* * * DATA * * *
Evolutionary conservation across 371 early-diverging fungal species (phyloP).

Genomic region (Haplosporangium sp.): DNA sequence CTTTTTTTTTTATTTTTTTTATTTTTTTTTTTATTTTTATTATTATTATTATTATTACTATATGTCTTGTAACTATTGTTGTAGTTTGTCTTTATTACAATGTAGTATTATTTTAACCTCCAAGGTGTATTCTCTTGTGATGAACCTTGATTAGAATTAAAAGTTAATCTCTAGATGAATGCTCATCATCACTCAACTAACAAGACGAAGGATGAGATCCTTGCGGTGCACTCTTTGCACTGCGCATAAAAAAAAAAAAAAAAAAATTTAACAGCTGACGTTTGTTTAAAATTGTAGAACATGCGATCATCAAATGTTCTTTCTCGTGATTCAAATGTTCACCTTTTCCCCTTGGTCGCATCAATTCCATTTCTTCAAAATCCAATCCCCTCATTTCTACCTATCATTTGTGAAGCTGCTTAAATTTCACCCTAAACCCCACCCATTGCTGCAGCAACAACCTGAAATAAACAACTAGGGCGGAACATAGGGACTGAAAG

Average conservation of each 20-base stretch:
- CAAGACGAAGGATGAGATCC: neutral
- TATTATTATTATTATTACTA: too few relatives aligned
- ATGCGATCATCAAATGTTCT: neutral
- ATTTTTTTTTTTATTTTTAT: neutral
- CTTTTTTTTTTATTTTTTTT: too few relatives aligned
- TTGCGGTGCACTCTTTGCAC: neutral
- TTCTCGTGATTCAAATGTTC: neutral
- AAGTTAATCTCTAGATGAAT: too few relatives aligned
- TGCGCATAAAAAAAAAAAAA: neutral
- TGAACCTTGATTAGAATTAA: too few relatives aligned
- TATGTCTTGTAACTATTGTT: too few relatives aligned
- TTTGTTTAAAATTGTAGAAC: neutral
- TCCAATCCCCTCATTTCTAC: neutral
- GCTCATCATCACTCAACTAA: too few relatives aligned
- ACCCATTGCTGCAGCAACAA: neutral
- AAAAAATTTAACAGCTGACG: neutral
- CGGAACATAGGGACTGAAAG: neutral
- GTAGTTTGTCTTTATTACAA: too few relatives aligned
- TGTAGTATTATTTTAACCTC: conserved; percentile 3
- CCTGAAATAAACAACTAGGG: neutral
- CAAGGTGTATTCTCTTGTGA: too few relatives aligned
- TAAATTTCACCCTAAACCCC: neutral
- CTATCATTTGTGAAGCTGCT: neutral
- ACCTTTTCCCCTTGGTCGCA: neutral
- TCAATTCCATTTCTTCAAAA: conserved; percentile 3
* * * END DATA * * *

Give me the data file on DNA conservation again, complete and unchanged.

Evolutionary conservation across 371 early-diverging fungal species (phyloP).

Genomic region (Haplosporangium sp.): DNA sequence CTTTTTTTTTTATTTTTTTTATTTTTTTTTTTATTTTTATTATTATTATTATTATTACTATATGTCTTGTAACTATTGTTGTAGTTTGTCTTTATTACAATGTAGTATTATTTTAACCTCCAAGGTGTATTCTCTTGTGATGAACCTTGATTAGAATTAAAAGTTAATCTCTAGATGAATGCTCATCATCACTCAACTAACAAGACGAAGGATGAGATCCTTGCGGTGCACTCTTTGCACTGCGCATAAAAAAAAAAAAAAAAAAATTTAACAGCTGACGTTTGTTTAAAATTGTAGAACATGCGATCATCAAATGTTCTTTCTCGTGATTCAAATGTTCACCTTTTCCCCTTGGTCGCATCAATTCCATTTCTTCAAAATCCAATCCCCTCATTTCTACCTATCATTTGTGAAGCTGCTTAAATTTCACCCTAAACCCCACCCATTGCTGCAGCAACAACCTGAAATAAACAACTAGGGCGGAACATAGGGACTGAAAG

Average conservation of each 20-base stretch:
- CAAGACGAAGGATGAGATCC: neutral
- TATTATTATTATTATTACTA: too few relatives aligned
- ATGCGATCATCAAATGTTCT: neutral
- ATTTTTTTTTTTATTTTTAT: neutral
- CTTTTTTTTTTATTTTTTTT: too few relatives aligned
- TTGCGGTGCACTCTTTGCAC: neutral
- TTCTCGTGATTCAAATGTTC: neutral
- AAGTTAATCTCTAGATGAAT: too few relatives aligned
- TGCGCATAAAAAAAAAAAAA: neutral
- TGAACCTTGATTAGAATTAA: too few relatives aligned
- TATGTCTTGTAACTATTGTT: too few relatives aligned
- TTTGTTTAAAATTGTAGAAC: neutral
- TCCAATCCCCTCATTTCTAC: neutral
- GCTCATCATCACTCAACTAA: too few relatives aligned
- ACCCATTGCTGCAGCAACAA: neutral
- AAAAAATTTAACAGCTGACG: neutral
- CGGAACATAGGGACTGAAAG: neutral
- GTAGTTTGTCTTTATTACAA: too few relatives aligned
- TGTAGTATTATTTTAACCTC: conserved; percentile 3
- CCTGAAATAAACAACTAGGG: neutral
- CAAGGTGTATTCTCTTGTGA: too few relatives aligned
- TAAATTTCACCCTAAACCCC: neutral
- CTATCATTTGTGAAGCTGCT: neutral
- ACCTTTTCCCCTTGGTCGCA: neutral
- TCAATTCCATTTCTTCAAAA: conserved; percentile 3